-One of the things I hate most about being gone is how it affected Baby Love’s nursing. She dislikes the bottle, so is taking much less milk and nursing much less since I’ve been gone. I realize partially this is natural, since she’s taking in more solids, but it feels like this has really accelerated that process. It makes me sad that we’ll never get back the stellar nursing relationship we had before I started working, simply because she’ll be almost a year when I stop, since it feels like this process was rushed to me. I hope she still is nursing regularly when I stop so I can try to rebuild some relationship around it, but right now she’s not too interested. Hopefully this dropping off of interest plateaus or reverses soon.

-Baby Led Weaning is going fabulously. I love it and Baby Love loves it. Every time I watch her explore new foods curiously and openly at her own pace I wonder how I could deny her the opportunity to enjoy and experience her food like this! The other night we went out, and she had an appetizer of cheerios, followed by chicken, carrot, water chestnut, rice, cheese, broccoli, and raw onion (which she ate hand over fist), topped off by half a French fry which she stole off my plate and got in her mouth before I could retrieve it. Half of those foods were new, but she jumped in and tried them eagerly with no fear. She had quite the spread in front of her, and it was adorable watching her evaluate and select her next bite each time. I don’t know many toddlers who are that adventuresome in their eating, let alone 8 month old babies, and I love it! With all my own food issues,I love seeing my daughter growing up without any.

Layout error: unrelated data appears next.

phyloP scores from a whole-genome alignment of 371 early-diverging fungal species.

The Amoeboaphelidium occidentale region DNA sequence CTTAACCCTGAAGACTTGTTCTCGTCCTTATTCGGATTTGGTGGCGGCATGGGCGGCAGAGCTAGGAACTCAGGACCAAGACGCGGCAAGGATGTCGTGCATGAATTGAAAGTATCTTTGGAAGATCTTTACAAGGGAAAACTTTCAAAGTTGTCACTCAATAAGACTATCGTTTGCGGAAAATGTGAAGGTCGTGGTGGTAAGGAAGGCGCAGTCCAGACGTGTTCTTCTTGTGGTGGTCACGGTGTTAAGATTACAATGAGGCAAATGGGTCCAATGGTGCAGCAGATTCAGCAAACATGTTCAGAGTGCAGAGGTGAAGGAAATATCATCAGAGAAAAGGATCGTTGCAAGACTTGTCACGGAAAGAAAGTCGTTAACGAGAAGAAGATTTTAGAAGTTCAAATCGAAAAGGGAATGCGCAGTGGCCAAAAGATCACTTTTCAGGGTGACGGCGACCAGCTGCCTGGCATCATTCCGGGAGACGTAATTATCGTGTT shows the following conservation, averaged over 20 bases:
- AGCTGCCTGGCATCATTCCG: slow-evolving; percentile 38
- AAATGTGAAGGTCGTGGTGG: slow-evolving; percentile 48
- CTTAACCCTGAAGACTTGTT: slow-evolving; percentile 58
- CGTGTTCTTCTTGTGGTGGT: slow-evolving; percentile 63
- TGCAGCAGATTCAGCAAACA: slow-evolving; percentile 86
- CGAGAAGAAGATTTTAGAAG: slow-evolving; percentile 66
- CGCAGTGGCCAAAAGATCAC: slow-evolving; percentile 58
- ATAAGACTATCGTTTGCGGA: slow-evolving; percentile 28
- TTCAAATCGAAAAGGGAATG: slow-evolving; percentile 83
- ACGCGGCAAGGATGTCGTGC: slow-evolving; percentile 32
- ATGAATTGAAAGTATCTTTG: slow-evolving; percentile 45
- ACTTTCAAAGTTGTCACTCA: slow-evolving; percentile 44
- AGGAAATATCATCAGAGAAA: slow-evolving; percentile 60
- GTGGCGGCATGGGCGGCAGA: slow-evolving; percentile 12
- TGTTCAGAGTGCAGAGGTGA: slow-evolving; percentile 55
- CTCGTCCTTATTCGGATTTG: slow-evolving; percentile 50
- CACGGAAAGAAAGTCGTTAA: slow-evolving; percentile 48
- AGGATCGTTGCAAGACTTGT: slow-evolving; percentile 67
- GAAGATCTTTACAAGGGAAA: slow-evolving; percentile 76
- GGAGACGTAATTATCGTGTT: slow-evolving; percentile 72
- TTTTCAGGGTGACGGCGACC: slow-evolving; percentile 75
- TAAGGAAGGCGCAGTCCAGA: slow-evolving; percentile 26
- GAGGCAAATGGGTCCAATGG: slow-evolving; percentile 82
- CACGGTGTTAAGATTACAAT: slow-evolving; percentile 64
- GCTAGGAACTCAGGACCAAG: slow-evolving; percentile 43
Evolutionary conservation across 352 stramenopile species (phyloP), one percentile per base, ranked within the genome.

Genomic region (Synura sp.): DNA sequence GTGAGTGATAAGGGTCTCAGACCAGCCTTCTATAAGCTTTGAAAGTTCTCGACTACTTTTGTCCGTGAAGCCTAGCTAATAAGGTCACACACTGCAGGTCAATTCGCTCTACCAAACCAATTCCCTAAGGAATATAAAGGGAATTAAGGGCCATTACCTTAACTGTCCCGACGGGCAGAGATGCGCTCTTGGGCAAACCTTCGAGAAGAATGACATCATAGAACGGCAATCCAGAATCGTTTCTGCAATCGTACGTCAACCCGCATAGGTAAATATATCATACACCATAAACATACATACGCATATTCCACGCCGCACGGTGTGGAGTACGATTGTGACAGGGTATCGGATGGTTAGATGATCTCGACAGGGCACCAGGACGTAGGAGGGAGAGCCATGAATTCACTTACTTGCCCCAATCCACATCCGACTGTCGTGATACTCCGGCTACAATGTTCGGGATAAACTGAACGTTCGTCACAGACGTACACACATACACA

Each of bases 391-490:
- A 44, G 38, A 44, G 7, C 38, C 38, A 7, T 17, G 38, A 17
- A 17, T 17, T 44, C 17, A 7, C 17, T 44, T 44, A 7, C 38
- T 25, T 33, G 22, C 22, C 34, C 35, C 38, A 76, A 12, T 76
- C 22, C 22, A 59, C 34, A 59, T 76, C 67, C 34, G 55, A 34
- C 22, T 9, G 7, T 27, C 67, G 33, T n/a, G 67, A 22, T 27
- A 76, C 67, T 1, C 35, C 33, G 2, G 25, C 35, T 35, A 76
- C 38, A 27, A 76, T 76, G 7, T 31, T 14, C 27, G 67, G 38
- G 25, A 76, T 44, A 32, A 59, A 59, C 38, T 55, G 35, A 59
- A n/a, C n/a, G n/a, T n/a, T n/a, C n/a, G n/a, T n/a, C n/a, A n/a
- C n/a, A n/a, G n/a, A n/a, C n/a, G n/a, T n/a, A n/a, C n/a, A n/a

-Another sad thing about being gone is that ec is going out the window. The nanny does potty her some, but it just doesn’t work as well. We’ve gone from never pooping outside the potty to not pooping in it in weeks (which extra sucks as breast milk poop is replaced by solid poop) and barely even tolerating being held on it anymore. It is very frustrating to see all that hard work go out the window, and I hope I can get some of it back when I’m back to being with her full time.

-Sleep is the one thing I have kept you updated on, more or less. It’s..going. Three steps forward, three steps back and I just hope the steps forward were slightly bigger. We were making fantastic progress until we went on a week long cross country trip followed by four teeth cutting in two weeks followed by me going back to work followed by the eight month wonder week/sleep regression. Yeah. I’m not sure how I functioned my first month at work waking up with her 5+ times every night. We’re finally starting to see some progress again towards the positive (*knock wood*). Unfortunately, her longest sleep stretch tends to be the last of the morning…and I get up for work 2-3 hours before her. So I miss it. But with forward progress I can hold on through anything!

-Baby Love has learned a ridiculously cute behavior from her puppy brother. When she wants to move with something rather than trying to hold it in a hand and crawl or cruise she now puts it in her mouth and holds it in her teeth while heading to her destination. It’s ADORABLE. And hilarious.

In summary: I have the cutest, bestest baby ever. The end.